Workshops Held by Festival Delegates
Be a Magician! Using magic illusions to teach science
Friday, 1 November, 11:30-12:30 | Room WS1
Adrian Allan – Dornoch Academy – United Kingdom
Spectacular science demonstrations and magic illusions have many things in common. They involve practice, showmanship, audience interaction and suspense followed by a moment of astonishment.
This workshop will demonstrate how science principles can be used to create magical illusions to enhance lessons and teach concepts. During the workshop you will learn how to shrink your own head, bend metal using your mind and make a coin pass through another solid object. A true story of a how a French magician quelled a revolt in North Africa by removing a man’s strength will be discussed. A practical method of making ghosts appear and disappear will be demonstrated as well as a flying carpet illusion. You will also learn how to cut and restore newspaper, vanish water and make objects invisible using new and old science technology. These demonstrations can be used by teachers but have also been taught to pupils who have in turn demonstrated these illusions to other pupils and parents.
Biocube Project-Biodiversity -“Slow down and look at closely”
Friday, 1 November, 11:30-12:30 | Room WS2
Sinem Mankir Öztan – Açi Okullari – Turkey
Biology, citizen science, natural science
How much life can a student discover in a small area in a short time with low cost material? In this workshop, you will explore how I organized a field trip and implemented this inquiry-based learning project in order to experience how biological systems function and interact each other out of class. Teachers can use this method with low cost materials everywhere when they are doing camp, class, club or after-school activities. I will explain the all preparation steps process of before/during/after the trip. You will experience building up the cubes with different materials, placing your own cubes in a model of “a sample Cascais ecosystem” and working as like a citizen scientist. In addition, you will learn how you can extend your won project with online tools. I am inspired by Smithsonian Citizen Science research.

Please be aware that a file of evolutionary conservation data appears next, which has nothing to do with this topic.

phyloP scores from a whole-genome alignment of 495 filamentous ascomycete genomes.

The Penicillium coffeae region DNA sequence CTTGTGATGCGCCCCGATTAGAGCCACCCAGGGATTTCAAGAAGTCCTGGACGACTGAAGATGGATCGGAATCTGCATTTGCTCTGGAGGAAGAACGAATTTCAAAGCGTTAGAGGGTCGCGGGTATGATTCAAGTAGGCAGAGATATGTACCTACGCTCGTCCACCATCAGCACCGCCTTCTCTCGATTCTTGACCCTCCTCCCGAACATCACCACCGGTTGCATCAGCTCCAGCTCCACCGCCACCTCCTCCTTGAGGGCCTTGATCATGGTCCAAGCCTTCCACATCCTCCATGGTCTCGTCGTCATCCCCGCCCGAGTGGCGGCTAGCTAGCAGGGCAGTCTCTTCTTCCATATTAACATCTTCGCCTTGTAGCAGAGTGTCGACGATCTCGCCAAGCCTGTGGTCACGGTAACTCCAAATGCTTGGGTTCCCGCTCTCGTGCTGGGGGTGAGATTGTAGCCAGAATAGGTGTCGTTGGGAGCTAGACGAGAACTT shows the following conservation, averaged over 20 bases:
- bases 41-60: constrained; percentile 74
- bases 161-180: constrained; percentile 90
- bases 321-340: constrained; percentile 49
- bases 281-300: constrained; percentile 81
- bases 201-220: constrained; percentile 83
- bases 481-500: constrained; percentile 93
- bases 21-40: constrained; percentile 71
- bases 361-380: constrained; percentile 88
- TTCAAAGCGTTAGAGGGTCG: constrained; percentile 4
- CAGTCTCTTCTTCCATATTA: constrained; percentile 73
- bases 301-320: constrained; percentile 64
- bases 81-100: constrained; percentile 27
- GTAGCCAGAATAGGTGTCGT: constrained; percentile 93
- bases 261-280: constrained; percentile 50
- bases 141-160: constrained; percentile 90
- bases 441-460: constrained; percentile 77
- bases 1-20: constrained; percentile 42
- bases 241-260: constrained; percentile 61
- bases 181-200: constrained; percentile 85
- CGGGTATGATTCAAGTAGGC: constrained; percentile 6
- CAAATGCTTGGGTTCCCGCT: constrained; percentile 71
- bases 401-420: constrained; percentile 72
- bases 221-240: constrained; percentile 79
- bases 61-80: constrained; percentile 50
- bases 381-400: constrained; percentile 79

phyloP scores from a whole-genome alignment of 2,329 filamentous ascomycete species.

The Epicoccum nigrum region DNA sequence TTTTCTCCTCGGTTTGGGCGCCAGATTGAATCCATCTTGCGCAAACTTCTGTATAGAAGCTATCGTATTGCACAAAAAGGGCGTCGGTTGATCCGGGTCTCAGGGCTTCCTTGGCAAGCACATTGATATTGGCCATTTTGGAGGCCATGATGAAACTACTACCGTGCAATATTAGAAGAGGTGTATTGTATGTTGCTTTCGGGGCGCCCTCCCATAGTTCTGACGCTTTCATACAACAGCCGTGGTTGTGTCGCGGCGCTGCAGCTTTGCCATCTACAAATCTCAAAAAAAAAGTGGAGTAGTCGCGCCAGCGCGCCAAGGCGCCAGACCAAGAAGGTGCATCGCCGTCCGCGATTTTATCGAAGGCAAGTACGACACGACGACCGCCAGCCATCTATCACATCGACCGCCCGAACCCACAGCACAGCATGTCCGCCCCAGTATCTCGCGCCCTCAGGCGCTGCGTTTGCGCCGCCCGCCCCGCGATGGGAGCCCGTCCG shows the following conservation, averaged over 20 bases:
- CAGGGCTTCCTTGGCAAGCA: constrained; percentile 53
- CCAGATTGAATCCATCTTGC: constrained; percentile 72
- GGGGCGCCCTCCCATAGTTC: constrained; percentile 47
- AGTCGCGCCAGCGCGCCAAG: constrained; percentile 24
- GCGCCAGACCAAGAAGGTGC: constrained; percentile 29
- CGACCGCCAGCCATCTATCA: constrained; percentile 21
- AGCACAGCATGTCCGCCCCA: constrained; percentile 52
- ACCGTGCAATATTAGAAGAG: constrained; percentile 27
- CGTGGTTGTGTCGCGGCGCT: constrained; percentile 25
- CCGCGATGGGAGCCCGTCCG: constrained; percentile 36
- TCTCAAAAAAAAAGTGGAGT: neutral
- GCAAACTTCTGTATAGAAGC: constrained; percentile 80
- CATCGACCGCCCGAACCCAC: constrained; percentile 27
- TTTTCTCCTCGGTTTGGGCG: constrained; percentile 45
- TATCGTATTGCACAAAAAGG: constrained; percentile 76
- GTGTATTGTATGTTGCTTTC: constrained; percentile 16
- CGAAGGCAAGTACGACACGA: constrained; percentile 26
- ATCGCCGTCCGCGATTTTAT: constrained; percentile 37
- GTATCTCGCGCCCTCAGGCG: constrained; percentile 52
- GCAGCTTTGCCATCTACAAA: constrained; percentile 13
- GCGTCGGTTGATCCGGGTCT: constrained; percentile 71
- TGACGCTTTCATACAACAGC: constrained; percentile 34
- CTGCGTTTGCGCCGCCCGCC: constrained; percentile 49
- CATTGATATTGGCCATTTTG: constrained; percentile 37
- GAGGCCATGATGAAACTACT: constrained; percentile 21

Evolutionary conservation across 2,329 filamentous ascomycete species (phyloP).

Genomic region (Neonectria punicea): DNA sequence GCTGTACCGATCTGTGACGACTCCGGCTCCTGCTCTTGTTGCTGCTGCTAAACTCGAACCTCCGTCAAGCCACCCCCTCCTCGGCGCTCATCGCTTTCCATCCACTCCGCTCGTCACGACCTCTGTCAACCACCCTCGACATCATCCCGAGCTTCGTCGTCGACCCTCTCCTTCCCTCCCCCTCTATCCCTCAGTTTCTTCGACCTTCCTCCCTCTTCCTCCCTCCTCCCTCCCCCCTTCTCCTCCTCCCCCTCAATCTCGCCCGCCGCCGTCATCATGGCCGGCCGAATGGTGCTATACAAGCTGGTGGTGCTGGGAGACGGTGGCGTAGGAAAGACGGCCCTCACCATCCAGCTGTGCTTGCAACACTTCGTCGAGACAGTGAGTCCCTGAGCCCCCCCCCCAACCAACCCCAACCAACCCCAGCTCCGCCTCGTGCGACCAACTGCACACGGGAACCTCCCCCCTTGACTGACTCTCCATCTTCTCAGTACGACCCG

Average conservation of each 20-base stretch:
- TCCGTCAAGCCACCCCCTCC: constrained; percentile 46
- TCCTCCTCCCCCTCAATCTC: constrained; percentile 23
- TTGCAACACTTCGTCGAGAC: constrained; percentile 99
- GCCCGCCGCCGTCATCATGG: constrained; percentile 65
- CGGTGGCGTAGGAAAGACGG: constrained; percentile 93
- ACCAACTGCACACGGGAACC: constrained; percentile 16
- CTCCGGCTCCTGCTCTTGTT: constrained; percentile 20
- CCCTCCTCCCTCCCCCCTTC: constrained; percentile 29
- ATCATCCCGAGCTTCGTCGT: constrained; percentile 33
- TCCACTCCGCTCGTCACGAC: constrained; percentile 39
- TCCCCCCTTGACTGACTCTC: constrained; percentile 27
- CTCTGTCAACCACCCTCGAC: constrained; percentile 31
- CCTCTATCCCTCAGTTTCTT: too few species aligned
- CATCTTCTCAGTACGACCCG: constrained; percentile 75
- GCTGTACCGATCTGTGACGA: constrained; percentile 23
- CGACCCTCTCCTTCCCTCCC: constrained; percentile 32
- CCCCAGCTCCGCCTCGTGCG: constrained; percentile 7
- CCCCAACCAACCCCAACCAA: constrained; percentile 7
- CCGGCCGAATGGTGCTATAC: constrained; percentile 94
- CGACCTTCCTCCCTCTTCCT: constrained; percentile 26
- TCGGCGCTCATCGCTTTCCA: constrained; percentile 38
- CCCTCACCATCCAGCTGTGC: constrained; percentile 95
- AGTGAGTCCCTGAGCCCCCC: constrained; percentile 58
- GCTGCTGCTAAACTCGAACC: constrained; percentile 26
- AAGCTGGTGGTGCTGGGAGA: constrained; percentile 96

CoALA – Code A Little Animal
Friday, 1 November, 11:30-12:30 | Room WS3
Imma Abad – Cor de Maria – Spain
Mirek Hancl – Lessing-Gymnasium Uelzen – Germany
Biology, citizen science, natural science
In this workshop you will learn how to create an interactive “pet” by using a microcontroller, cardboard and copper tape. The single-board controller is programmed with a graphical programming language to capture sensor readings (i.e. moisture, multi-touch, NFC) and to react to them with corresponding image and sound signals. This way the needs of a real pet (food, water, exercise etc.) are simulated using external sensors and algorithms. The pet simulator is based on Calliope mini and is 1:1 transferable to the BBC micro:bit. The project is appropriate both for primary and secondary school students, the workshop materials can also be mixed. Two additional materials are presented during the workshop as an outcome of the joint project: students can create a pet feeder app for Android devices, and the CoALA workshop is ported to the Arduino platform to build 3D pets with low-cost hardware.
Crater and Summit – two faces of a candle
Friday, 1 November, 11:30-12:30 | Room WS4
Tobias Mahnke – Carl-Strehl-Schule blista – Germany
Tanja Schapat – Carl-Strehl-Schule blista – Germany
Chemistry, science, general studies
Fire is a fascinating phenomenon for humans. When it comes to teaching this concept, there are limitations. This is why teachers often rely on graphics showing the different areas of a flame with corresponding temperatures. This method is purely academic and can be boring while posing additional problems for visually impaired students.
After a short general introduction to the challenges of teaching blind and visually impaired students, several different experiments can be observed and tried out that cover the concept of a flame for different classes and ages. They provide short pedagogical and methodical reflections but mainly focus on self-experience. Participants will try out the experiments while blindfolded to be able to experience it with their remaining senses.